Wisdom teeth (or third molars) get their nickname by the age in which the teeth normally erupt (usually around 17-25 years old). This time in a young adult’s life is sometimes referred to as the “age of wisdom,” which is debatable for some people.
Myth: Everybody is born with wisdom teeth. Fact: 35% of the population is born without wisdom teeth.
Myth: You can tell if you have wisdom teeth. Fact: Not being able to see your wisdom teeth does not mean they’re not there. That’s because wisdom teeth can be enclosed within the soft tissue or the jawbone. Therefore, an x-ray must be taken by your dentist to reveal any hidden teeth, as well as any potential problems with their growth.
Myth: Wisdom teeth must always be removed. Fact: Wisdom teeth don’t always cause trouble when they do show up. In fact, there may not even be a need for extraction if they are healthy and properly aligned. However, most (85%) will eventually need to be removed due to impaction, risk to neighboring healthy teeth, or hygienic difficulties which can lead to cavities or infection.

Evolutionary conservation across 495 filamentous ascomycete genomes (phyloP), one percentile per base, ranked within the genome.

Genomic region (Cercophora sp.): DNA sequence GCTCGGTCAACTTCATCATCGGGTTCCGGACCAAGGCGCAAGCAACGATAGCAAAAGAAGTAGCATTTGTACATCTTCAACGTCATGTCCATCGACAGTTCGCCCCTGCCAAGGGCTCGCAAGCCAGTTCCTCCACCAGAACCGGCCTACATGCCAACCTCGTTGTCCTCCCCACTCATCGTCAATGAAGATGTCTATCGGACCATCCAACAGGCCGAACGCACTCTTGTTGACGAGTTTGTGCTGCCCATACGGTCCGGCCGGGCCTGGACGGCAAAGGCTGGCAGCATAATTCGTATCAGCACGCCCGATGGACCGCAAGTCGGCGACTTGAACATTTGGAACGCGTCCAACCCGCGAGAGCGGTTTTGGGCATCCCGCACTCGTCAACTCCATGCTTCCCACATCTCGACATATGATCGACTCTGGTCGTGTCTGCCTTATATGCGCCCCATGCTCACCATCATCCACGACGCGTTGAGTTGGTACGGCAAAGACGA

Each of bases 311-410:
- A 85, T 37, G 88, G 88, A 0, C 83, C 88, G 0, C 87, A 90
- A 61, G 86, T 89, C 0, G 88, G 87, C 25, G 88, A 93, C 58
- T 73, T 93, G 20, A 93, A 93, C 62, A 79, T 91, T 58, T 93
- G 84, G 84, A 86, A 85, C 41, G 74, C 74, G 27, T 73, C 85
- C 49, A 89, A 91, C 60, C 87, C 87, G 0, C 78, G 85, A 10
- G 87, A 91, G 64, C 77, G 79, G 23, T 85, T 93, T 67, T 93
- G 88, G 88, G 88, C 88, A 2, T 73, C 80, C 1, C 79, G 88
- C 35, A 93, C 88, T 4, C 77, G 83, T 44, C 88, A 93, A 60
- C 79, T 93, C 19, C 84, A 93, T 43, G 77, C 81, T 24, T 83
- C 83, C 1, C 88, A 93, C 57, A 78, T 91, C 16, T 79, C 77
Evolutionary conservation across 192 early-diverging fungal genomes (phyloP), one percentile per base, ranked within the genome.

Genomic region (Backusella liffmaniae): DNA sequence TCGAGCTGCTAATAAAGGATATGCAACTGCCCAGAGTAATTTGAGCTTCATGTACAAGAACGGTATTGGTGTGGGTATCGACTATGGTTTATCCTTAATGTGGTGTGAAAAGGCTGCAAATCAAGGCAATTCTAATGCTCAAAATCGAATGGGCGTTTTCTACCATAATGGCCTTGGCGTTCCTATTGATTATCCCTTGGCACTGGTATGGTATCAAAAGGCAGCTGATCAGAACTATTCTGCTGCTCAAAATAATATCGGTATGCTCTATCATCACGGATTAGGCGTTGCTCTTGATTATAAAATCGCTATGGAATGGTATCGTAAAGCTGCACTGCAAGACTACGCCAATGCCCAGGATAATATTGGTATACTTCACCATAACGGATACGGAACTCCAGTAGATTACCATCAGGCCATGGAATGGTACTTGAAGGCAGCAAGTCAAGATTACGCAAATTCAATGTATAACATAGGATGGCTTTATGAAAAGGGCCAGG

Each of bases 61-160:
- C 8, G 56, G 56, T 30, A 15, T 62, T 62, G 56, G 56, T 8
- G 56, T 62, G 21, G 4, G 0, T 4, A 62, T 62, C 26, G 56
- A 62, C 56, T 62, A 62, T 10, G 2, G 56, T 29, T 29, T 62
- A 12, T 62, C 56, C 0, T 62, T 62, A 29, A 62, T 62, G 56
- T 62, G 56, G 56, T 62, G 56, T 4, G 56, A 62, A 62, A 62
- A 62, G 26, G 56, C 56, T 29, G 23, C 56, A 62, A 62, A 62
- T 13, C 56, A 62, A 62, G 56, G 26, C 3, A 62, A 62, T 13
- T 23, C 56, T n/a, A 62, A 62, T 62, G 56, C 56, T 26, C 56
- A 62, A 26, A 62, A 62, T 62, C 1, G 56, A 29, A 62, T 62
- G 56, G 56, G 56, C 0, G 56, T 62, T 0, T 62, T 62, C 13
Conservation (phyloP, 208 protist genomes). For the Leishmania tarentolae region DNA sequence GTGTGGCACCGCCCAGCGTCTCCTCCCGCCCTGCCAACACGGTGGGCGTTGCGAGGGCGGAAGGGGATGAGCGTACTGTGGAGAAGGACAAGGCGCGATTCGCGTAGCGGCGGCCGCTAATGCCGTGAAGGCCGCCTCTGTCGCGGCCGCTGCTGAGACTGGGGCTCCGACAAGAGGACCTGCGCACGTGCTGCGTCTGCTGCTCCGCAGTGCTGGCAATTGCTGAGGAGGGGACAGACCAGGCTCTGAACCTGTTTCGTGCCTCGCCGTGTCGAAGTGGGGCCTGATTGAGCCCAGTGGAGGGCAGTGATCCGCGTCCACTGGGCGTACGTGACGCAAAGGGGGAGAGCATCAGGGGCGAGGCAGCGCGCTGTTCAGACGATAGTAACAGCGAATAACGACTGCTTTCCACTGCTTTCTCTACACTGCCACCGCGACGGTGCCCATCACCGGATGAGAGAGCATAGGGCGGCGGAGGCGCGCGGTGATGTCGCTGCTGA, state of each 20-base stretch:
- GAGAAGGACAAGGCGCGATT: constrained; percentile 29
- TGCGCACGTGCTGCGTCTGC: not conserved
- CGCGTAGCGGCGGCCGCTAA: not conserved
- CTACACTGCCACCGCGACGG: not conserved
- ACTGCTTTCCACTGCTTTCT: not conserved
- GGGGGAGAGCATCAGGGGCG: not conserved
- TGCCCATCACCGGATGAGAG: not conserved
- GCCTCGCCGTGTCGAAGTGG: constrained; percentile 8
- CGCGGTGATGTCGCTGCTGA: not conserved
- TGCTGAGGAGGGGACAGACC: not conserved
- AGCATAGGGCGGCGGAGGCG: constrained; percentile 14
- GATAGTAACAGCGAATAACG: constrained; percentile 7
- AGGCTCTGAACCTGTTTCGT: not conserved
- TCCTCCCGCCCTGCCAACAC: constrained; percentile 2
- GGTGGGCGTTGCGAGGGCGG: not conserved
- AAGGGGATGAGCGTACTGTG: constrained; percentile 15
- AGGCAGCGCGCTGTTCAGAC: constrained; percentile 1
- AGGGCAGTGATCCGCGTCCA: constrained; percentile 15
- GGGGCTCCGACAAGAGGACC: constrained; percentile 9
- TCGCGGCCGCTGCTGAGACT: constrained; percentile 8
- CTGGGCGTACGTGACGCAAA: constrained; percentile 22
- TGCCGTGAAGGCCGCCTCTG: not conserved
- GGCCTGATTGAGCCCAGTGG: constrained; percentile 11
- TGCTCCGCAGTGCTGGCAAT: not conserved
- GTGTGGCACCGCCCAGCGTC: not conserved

Myth: Wisdom teeth are worthless. Fact: In 2008, Japanese researchers found that wisdom teeth contain stem cells. In the future, these pluripotent stem cells may be harvested and saved for use treating diseases later in life.
Myth: You cannot eat after wisdom teeth extractions. Fact: Thankfully, this one is not true! In fact, ice cream and other frozen treats are soft and easy to ingest and the fact they’re cold helps soothe the pain and the swelling. However, it’s important not to use a straw because suction can disturb the extraction sites.
Wisdom teeth removal is a decision that should be made with your dental team (family dentist, orthodontist and oral surgeon). If you are able to keep your wisdom teeth, it is important to brush and floss your teeth daily and have them professionally examined and cleaned regularly to ensure tooth and gum health.